Access to safe and affordable surgery depends partly on scaling up essential workforce density, addressing the critical shortage of human resources that has hampered service delivery to more than 5 billion people [2, 10, 32]. Task sharing is one of the most widely strategies used by LMICs to address the human resource gap [10, 32]. By expanding training of NPAs, the Ethiopian Government increased the anesthesia workforce density by more than fourfold - from 1 per 333,000 populations in 2012 [33] to 1 per 69,470 in 2019 [34]. However, resilient surgical and anesthetic care cannot be envisioned without addressing quality and safety concerns [18]. Particularly, when implementing task sharing, it is critical to maintain service quality and safety through human resource quality assurance mechanisms in areas of training and service provision [35,36,37].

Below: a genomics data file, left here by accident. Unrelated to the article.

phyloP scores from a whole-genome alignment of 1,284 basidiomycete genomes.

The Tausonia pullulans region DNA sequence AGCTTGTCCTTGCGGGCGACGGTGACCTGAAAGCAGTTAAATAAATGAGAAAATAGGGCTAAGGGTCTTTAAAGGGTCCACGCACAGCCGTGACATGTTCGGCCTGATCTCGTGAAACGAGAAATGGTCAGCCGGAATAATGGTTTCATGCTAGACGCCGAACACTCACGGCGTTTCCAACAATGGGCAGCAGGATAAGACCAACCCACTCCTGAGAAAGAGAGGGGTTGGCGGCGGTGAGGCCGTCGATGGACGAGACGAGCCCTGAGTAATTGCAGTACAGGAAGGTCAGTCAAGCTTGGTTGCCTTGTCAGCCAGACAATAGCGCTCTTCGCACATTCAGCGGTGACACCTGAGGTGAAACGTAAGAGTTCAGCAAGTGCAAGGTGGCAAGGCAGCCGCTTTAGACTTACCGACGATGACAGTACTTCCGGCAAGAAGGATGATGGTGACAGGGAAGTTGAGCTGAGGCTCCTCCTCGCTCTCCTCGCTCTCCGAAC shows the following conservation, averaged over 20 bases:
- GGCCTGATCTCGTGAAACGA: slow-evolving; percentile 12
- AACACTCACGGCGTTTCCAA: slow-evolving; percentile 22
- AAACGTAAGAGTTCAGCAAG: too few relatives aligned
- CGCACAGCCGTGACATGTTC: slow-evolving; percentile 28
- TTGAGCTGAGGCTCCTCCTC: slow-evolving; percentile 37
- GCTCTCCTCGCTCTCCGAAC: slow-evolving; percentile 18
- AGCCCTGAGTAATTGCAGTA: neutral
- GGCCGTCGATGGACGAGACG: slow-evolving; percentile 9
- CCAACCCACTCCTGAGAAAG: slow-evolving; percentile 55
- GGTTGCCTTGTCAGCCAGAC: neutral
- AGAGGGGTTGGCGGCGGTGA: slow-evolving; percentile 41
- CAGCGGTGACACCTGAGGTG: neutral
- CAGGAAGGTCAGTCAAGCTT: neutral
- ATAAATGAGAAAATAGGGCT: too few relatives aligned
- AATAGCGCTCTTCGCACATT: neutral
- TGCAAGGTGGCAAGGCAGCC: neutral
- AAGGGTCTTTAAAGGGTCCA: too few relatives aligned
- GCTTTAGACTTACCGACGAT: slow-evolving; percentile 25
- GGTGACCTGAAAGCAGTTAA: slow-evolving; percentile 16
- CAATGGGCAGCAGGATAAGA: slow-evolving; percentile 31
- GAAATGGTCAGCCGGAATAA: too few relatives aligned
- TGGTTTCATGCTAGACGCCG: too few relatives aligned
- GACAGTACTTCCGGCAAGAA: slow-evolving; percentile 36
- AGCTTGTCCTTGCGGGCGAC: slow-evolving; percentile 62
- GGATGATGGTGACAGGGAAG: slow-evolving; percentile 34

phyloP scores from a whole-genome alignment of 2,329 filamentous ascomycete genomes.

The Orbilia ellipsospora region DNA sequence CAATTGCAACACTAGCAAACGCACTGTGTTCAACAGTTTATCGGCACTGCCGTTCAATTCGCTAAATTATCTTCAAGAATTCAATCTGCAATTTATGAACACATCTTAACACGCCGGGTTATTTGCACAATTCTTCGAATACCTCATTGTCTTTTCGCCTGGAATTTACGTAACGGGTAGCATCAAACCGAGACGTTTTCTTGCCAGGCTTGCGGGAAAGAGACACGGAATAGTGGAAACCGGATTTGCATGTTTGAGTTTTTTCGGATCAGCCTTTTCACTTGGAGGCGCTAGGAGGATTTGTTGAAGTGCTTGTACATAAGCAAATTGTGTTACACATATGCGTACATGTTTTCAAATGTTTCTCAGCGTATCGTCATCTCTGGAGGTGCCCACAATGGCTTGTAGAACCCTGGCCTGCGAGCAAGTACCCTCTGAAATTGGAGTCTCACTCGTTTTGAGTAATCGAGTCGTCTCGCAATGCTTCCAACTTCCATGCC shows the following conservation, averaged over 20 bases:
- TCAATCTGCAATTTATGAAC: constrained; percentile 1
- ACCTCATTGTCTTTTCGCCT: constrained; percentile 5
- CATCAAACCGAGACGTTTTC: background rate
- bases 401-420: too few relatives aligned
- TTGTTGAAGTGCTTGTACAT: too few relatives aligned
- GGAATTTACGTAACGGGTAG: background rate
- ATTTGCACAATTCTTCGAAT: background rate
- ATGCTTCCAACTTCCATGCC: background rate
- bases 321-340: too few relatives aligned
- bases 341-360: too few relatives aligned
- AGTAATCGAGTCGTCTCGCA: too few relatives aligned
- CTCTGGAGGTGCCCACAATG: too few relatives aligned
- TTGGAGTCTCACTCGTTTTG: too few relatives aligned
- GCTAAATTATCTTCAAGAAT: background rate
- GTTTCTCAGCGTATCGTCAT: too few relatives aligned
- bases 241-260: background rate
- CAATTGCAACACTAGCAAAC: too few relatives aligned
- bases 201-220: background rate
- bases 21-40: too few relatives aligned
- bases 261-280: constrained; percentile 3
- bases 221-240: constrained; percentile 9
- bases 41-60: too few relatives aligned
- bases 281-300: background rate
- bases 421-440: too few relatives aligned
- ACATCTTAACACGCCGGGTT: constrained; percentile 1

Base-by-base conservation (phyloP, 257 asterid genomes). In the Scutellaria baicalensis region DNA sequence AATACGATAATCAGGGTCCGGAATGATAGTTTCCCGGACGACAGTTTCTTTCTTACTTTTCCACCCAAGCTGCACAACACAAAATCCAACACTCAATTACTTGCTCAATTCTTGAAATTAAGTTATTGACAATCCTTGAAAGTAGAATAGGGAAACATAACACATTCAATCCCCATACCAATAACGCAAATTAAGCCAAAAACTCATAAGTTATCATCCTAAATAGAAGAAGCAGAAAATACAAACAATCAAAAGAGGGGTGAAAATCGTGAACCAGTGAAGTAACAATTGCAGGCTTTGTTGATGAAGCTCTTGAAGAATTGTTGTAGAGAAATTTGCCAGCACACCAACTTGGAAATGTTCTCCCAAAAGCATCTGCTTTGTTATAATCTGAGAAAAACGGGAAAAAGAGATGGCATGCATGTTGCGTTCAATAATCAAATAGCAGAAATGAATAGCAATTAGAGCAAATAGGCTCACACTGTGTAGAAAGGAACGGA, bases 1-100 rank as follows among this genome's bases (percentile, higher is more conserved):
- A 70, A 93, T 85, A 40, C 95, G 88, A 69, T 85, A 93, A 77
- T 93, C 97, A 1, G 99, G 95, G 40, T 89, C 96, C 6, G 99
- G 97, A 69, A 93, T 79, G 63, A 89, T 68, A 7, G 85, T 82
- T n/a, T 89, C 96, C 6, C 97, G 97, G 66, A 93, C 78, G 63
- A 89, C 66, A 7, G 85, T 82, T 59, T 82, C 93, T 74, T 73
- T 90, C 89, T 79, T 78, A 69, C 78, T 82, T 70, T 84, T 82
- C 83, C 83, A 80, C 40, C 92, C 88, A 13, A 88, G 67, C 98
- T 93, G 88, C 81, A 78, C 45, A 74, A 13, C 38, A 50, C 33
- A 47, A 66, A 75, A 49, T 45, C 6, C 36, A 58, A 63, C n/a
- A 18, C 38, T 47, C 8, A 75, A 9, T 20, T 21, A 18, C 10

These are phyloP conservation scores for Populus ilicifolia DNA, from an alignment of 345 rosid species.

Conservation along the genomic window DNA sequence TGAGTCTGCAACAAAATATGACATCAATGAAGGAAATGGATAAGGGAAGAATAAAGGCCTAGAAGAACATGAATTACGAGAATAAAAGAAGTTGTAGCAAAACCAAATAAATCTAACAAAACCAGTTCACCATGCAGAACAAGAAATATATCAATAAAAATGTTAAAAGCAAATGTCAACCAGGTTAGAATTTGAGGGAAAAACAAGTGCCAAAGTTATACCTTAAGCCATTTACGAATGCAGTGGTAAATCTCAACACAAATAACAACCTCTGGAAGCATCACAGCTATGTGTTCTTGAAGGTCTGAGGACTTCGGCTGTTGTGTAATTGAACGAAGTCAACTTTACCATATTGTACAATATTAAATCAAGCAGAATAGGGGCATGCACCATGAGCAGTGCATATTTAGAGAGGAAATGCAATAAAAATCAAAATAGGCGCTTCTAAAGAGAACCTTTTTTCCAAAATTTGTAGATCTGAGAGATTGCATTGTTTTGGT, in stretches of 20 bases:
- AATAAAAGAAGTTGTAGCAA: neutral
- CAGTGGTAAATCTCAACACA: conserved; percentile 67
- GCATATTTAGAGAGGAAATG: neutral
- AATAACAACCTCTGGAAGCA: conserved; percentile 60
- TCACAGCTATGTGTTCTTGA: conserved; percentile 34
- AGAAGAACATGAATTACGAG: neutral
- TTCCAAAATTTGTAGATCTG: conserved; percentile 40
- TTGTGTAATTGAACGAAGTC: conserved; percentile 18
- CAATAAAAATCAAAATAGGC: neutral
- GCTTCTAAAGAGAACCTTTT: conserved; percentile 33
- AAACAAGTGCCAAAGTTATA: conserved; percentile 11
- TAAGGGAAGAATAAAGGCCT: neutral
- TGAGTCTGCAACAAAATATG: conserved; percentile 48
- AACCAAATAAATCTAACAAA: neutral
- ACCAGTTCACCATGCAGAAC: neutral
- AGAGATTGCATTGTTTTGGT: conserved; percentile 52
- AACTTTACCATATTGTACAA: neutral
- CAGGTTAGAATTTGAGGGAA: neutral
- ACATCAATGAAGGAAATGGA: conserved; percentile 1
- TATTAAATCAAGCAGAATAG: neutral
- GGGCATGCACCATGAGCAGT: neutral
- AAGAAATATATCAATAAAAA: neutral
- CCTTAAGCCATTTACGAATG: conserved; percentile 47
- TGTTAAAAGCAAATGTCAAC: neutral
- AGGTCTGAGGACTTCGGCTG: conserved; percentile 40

A study we conducted in 2013 had documented large gaps in quality of non-physician anesthesia education [23]. The Government of Ethiopia implemented interventions to improve quality of education of health professionals. Thus, the objective of this study was to evaluate improvement in quality of anesthesia education. We found significant improvements not only in educational inputs and processes but also clinical competence of NPA students from the baseline. Considering the evaluation is carried out within a short period (1–3 years) after the interventions and during a time when the number and enrollment capacities of NPA teaching institutions are drastically increased, the observed improvement (especially in the university groups) is encouraging. However, the modest increment together with the stagnation or decline of some of the components assessed (e.g. neonatal resuscitation) raises concern about the preparation of these graduates to provide safe patient care. This could add fuel to the already increased anesthesia-related safety risk found in LMICs [18]. As data on the competence of NPAs is so scarce globally, comparison with similar studies was not possible. However, competence studies involving nurses [38, 39], midwives [40, 41], and other allied healthcare providers [42] across the LMICs have shown that acquiring sufficient competency levels is a global educational challenge.